The holidays bring light to darker days, but often a feeling of too muchness as well. The presents, the parties, the feasting — all can inspire the nagging sense that we’re somehow missing the point.
Some will reflect on the importance of family and friends; others ponder questions of faith. The season can fall particularly hard on the uncertain, and fill lapsed believers with a longing to return.
For you strugglers, an early sugar plum: This week’s books prove you are not alone.
Emmanuel Carrère, author of several category-defying works, takes on this bright-line question in his latest volume, “The Kingdom.” The subject is his own 1990 conversion to Catholicism as a young husband and father, and his later falling away. During his devotional period, Carrere tracked his experience in some 20 notebooks. “The Kingdom” begins with his return to these writings.
Carrère chooses the Gospel writer Luke as his avatar in this blend of memoir, fiction, and history. The result is a spiritual quest book unlike any I have ever read. Like Dante, Carrère relies on a number of guides. Foremost is his godmother, Jacqueline, a Catholic mystic whose intelligence he reveres. The 19th century biblical scholar Ernest Renan proves indispensable, as does Carrère’s Buddhist-inclined friend Hervé Clerc. The author seeks guidance from his analyst; his agent; even the I Ching. But the great constant is Luke.
Assisted by the Gospel writer, Carrère breathes new life into the story of Paul, whose sudden enlightenment becomes Christianity’s core conversion case. In letters that would provide essential scaffolding for the new religion, Paul exhorts his followers to hold fast to his teachings about Christ’s resurrection. Indeed, they must not believe him if he ever preaches anything else. Seizing on this hint of self-doubt, Carrère decides Paul feared the very thing he himself had once dreaded: 15 years after putting away his notebooks, Carrère has become a skeptic.
Yet the author’s journey, one senses, is not over. Even from his agnostic roost, he remains fervently engaged with the idea of belief, unable to dismiss the love he felt emanating from the now-deceased Jacqueline. Deftly transforming the texts attributed to Luke into a self-portrait, Carrère becomes a fine guide for readers seeking a fresh encounter with the Gospels.
Seemingly content to grapple no more is Susan Jacoby, a Catholic school pupil-turned-atheist, and one of our ablest writers on religion. In “Strange Gods: A Secular History of Conversion” Jacoby meticulously demonstrates that conversion is not always (or even mostly) a matter of illumination from within. Worldly experience, including social instability, can have a lot to do with it.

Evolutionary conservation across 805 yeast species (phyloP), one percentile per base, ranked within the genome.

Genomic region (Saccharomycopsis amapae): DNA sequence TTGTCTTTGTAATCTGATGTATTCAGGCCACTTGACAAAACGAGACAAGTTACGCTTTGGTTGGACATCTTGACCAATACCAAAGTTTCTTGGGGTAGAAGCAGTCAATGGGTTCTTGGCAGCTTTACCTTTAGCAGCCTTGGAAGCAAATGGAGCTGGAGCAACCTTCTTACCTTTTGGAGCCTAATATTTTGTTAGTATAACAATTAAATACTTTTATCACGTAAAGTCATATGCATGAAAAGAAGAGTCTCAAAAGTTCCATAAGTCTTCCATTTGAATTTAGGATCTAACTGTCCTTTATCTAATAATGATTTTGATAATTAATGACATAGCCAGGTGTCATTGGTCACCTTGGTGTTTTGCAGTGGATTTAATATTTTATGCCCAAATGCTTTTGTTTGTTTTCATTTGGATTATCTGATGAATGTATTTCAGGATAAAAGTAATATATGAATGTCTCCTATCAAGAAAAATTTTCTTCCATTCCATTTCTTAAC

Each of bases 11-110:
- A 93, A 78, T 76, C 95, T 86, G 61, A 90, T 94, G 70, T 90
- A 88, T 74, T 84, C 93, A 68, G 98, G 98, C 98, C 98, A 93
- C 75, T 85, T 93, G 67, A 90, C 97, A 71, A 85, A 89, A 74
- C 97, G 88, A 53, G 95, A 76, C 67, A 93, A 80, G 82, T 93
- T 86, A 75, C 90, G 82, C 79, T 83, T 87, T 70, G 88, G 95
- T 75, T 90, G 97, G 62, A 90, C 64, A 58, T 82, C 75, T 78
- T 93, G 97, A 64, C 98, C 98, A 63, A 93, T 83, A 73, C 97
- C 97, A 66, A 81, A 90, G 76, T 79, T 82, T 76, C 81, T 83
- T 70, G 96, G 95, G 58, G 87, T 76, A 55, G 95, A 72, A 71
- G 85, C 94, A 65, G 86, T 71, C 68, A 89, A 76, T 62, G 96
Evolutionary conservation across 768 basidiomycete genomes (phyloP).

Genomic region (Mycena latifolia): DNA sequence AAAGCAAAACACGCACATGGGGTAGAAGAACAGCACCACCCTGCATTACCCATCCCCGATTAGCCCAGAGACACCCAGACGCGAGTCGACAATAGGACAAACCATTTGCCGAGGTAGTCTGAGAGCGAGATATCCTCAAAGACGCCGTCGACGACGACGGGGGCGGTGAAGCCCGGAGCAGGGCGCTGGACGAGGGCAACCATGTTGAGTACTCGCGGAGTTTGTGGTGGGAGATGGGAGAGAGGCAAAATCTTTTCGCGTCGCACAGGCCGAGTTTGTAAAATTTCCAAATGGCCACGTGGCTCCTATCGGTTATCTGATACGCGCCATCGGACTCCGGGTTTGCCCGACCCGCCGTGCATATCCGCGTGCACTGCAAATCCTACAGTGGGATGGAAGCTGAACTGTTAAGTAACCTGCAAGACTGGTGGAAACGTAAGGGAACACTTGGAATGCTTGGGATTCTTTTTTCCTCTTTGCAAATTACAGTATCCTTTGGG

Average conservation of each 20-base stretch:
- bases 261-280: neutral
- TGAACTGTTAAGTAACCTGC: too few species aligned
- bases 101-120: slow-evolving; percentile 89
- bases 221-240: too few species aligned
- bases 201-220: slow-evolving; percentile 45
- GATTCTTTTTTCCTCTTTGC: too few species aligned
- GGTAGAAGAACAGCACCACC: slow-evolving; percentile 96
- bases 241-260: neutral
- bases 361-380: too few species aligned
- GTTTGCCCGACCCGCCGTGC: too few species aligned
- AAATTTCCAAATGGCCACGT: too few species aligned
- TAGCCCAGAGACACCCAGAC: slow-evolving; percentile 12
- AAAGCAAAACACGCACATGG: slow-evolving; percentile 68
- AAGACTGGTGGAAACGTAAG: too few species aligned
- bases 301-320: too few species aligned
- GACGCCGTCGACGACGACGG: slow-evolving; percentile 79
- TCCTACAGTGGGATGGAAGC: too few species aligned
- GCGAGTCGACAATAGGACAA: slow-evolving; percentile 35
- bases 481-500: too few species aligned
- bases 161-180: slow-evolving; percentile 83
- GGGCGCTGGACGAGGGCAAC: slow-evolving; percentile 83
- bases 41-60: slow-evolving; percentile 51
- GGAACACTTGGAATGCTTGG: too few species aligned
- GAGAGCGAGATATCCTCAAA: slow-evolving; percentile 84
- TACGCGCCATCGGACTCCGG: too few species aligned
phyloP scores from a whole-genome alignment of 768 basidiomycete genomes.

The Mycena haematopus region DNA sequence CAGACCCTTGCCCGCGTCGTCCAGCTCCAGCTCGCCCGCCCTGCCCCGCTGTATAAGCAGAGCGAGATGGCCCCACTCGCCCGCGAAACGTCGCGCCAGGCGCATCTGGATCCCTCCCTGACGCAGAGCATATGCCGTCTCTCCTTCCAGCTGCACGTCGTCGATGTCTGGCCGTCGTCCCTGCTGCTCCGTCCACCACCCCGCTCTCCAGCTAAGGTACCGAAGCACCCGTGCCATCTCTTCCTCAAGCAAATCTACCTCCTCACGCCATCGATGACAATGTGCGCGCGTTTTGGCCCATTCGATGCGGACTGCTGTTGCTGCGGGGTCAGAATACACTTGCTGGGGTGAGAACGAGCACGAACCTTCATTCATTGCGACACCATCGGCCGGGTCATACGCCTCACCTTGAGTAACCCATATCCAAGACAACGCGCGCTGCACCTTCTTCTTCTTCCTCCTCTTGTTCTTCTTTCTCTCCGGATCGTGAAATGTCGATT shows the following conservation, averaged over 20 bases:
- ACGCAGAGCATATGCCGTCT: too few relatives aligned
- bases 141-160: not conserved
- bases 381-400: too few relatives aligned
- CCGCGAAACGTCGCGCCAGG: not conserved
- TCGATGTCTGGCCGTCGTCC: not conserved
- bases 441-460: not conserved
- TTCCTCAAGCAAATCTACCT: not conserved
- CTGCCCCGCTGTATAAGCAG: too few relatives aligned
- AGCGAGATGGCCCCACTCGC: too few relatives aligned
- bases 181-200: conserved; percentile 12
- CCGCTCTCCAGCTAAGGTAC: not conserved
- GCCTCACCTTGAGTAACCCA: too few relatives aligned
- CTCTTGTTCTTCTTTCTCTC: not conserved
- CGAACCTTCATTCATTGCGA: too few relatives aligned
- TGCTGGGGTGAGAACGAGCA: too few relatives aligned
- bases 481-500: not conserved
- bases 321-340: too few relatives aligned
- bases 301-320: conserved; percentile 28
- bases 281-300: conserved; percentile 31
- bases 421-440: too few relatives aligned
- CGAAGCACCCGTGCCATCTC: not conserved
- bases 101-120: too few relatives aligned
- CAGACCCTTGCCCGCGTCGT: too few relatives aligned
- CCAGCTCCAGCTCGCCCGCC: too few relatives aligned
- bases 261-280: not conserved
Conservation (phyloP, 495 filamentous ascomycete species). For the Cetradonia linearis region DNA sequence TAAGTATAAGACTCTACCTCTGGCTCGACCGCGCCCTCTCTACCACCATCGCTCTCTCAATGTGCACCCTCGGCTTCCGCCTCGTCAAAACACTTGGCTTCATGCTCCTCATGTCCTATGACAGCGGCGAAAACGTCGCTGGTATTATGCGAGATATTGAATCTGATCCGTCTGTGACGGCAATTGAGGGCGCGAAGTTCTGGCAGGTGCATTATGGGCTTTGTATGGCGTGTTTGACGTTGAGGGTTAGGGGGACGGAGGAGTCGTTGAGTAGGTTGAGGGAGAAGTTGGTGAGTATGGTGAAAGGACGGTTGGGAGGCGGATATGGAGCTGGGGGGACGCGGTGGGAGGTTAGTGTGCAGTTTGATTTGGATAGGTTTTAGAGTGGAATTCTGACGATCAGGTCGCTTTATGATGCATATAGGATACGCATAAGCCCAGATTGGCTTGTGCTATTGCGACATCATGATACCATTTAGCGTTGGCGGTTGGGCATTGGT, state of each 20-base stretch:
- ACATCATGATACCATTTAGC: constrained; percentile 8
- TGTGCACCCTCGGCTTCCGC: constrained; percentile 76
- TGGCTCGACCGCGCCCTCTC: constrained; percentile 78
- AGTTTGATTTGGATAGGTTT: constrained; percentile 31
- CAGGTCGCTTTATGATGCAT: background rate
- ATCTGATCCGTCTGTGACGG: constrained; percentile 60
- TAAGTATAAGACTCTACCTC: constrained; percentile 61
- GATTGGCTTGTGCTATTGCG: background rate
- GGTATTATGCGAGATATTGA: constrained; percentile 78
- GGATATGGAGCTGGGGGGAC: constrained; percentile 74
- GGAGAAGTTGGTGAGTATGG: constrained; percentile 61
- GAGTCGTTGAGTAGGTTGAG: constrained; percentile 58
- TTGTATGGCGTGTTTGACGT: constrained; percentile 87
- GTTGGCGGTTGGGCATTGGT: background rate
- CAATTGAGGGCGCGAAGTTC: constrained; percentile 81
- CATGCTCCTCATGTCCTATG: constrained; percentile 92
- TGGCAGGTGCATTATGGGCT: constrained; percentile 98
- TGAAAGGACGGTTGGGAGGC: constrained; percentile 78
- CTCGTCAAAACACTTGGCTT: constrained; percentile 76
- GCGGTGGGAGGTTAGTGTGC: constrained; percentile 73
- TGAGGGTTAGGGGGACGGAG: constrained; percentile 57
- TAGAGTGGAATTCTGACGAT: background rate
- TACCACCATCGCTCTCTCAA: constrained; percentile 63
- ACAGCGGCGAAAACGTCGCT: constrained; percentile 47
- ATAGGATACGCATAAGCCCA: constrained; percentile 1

Jacoby’s family tree is laden with relatives who switched religions because of social or economic pressures. Among them is her Jewish father, who adopted his wife’s Catholicism. As historical phenomena, forced conversions are the forebear of these milder coerced forms. Yet, as Jacoby points out, citing groups such as ISIS, the strong-armed variety has scarcely disappeared.
Jacoby begins with Augustine of Hippo, the second great Christian conversion story. Unlike Paul’s, Augustine’s turn toward Christianity, around 386 A.D., was a slow-cooked affair. Jacoby regards it as the struggle of an intellectual attempting to reconcile reason with absolute truth. Once Augustine finally crosses over, however, he never returns.
An appealing new translation of his classic “Confessions” by Sarah Ruden has just arrived in a spiffy Modern Library Edition. The pear on the cover is so luscious that “Confessions” might at first be mistaken for a cookbook. The image alludes, of course, to what is probably the most famous fruit heist in Western history. In several agonized pages, Augustine recounts a youthful incident in which he and his friends shook down a pear tree. They stole the fruit not because they were hungry but “for slinging away to swine, if you can believe it.”
Departing from previous translators, Ruden renders an Augustine who calls God “Master.” The effect is simultaneously distancing and intimate — also, as Ruden argues in her lively preface, solidly of Augustine’s time.
Far more recently, the writer Barbara Ehrenreich vaulted straight past questions of theology to ponder direct experiences of the numinous. A passionate social critic, Ehrenreich was raised an atheist and taught to revere science. Like Jacoby’s, her religion, if any, might be called rational inquiry. At age 17, however, Ehrenreich was shaken by a mystical experience. Suspecting physiological causes, she suppressed the encounter but saved her journals detailing the event. Years later, in “Living with a Wild God: A Nonbeliever’s Search for the Truth about Everything,” she set out to understand what happened. Readers who follow her tough-minded inquiry will gain no ultimate assurance of anything. But Ehrenreich has respectfully propped a door open, leaving plenty of room for wonder.M.J. Andersen is an author and journalist who writes frequently on the arts.